Distribution in Central Asia and the Middle East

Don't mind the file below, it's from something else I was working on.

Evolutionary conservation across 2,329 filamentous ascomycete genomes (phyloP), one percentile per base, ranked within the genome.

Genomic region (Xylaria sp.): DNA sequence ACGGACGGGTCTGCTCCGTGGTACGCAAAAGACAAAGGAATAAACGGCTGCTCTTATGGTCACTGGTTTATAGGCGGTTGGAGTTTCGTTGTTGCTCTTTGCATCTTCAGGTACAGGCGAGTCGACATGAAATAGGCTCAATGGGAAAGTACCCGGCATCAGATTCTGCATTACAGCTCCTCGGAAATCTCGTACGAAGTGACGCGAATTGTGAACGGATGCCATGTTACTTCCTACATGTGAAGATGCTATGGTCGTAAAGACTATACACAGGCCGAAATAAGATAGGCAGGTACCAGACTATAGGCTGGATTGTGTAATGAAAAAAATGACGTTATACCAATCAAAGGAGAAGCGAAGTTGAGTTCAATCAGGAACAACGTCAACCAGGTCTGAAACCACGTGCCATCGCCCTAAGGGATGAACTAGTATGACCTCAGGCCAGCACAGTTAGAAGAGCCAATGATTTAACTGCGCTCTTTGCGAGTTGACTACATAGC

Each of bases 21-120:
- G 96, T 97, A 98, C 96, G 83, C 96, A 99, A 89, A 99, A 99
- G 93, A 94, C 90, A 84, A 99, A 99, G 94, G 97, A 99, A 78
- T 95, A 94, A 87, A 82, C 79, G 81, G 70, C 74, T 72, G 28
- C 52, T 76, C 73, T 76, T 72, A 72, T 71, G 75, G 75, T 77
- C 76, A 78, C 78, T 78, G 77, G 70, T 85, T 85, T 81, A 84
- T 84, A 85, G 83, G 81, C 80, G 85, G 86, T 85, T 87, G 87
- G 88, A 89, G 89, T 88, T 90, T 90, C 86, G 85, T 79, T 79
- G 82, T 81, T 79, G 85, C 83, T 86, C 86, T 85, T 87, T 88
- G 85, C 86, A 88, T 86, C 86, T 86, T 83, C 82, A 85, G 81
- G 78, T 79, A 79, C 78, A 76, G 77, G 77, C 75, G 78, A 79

The development of the heavily armored rider was not limited to one focus at a certain time (like the Iranian plateau), but developed simultaneously in different parts of Central Asia (especially among the peoples living on the Silk Road) as well as within Greater Iran. Assyria and the Khwarezm region were also favored for the development of a cataphract-like cavalry in the 1st millennium BC. Chr. Of importance. Reliefs discovered in the ancient ruins of Nimrud (the ancient Assyrian city founded by King Shalmaneser I in the 13th century BC) are the earliest known depictions of horsemen wearing shirts made from clad post made from metal scales and are believed to be used to give the Assyrians a tactic advantage over the unprotected mounted archers of their nomadic enemies, especially the Aramaeans, Mushki, North Arab tribes, and the Babylonians. It is believed that the period of Tiglath-Pileser III (745-727 BC), when the neo-Assyrian empire was formed and reached its military climax, was the first context in which the Assyrian kingdom became more catapractical for rude regiments Cavalry formed. Even if armed only with pike, these early horsemen were effective mounted cavalrymen, but when bowed under Sennacherib (705-681 B.C.) they eventually became capable of both long-range and hand-to-hand combat, which the Development of mirrored dual-use cataphract archers by the Parthian Empire in the 1st century BC.